It’s a good thing Moren has had a bunch of game plans to develop these past several weeks, as it’s helping distract her from the cold truth that Buss and Cahill are getting ready to move on. The three of them were certainly deflated at first when there was no bid waiting for the NCAA Tournament, but a day or two of reflection got the Hoosiers reset and revived by the WNIT.
“This group has always been eager; even when we were struggling at the start of Big Ten play, everyone was eager to be at practice and to be together, at a high level. They’ve stayed the course, and now we are in this six-game series …and we are through two rounds,” said Moren, who started at Indiana when Buss and Cahill were freshmen. “I’ve gotten better (about the emotions). Up to Senior Day with Nebraska, I was in denial about the fact they won’t be with us next year. The impact they’ve had – there aren’t two players in the history of women’s basketball here at Indiana who’ve had a bigger impact on our program than those two.
“The biggest thing for me is the way they’ve approached the work every day. There’s not been one day I’ve had to tell Tyra that her effort stinks and she needed to go harder; and with (Cahill), it’s her enthusiasm for the concept of team, and I don’t know that I’ve ever coached a smarter player than Amanda Cahill. Her anticipation, her footwork, seeing things, the stuff you can’t teach. Those are the things I’ll remember.”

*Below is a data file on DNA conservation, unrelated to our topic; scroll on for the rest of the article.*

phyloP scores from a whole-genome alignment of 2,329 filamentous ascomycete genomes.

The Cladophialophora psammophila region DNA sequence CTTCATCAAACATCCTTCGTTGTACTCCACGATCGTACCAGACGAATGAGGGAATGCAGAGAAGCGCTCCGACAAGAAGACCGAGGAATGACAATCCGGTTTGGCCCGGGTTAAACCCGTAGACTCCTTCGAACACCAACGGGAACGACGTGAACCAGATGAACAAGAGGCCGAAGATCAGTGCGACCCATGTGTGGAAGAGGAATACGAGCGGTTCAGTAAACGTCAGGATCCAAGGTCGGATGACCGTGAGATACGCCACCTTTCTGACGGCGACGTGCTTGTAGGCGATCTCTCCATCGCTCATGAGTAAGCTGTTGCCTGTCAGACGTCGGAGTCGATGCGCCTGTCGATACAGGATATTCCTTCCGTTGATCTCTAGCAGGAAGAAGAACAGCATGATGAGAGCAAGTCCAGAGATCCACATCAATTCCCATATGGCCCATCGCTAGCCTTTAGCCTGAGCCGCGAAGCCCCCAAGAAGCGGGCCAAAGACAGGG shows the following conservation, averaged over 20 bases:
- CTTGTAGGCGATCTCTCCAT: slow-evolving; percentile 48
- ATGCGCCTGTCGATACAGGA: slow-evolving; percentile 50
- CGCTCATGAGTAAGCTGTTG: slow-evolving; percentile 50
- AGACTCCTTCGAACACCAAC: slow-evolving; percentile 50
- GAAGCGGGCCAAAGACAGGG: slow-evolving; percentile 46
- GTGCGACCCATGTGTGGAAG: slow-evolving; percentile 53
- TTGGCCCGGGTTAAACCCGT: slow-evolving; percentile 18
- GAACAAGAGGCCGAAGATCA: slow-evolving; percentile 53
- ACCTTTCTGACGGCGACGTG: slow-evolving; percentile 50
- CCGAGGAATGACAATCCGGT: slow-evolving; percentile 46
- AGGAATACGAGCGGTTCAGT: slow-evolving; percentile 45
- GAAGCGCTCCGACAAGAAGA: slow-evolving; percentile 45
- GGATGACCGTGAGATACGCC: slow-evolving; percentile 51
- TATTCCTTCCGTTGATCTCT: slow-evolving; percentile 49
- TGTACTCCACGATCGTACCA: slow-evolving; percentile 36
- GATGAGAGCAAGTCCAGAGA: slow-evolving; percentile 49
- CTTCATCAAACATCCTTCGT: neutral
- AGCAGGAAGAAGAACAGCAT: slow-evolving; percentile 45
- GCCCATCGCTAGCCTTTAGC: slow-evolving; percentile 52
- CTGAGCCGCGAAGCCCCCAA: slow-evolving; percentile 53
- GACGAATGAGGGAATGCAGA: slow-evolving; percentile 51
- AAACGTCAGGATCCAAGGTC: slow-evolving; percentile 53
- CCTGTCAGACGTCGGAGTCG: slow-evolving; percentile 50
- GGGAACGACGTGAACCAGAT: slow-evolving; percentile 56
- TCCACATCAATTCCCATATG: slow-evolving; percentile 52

Buss’ list of fond memories is already lengthy – in that wild game against Michigan State, a late basket from the Spartans was disallowed, which kept the contest going. Her motor was more than capable of staying at high speed.
“In that Michigan State game, it was great how we stuck together, and the celebration at the end is something I’ll always remember,” Buss said. “After that one overtime, I don’t even remember which one, Shay Colley hit the shot, and I thought at that moment it was lost and I was done. I was very upset. But we kept playing and then made history, and that was really cool to celebrate that with my teammates.
“We’re excited for Purdue, and it’s great that we get to play at home – that’s one of the nice things about the WNIT is we can get home games. We’re looking forward to it, and we will feed off the crowd.”
“We’re well-versed with them, and they are with us. Purdue’s played well on the road (the Boilermakers won at Iowa and Maryland); we will have to play sound defensively, score the ball at a high level, and we are comfortable with what we can expect,” Moren said. “Neither team is deep by any means, so (both teams) have to stay out of foul trouble. It’s been evenly matched, and these are in-state teams that don’t like each other a whole lot.
“This is a good field – we’ll have to get through some good teams to get to the championship game and win the thing. It’s high-level basketball, and you have to have played well to be in it.”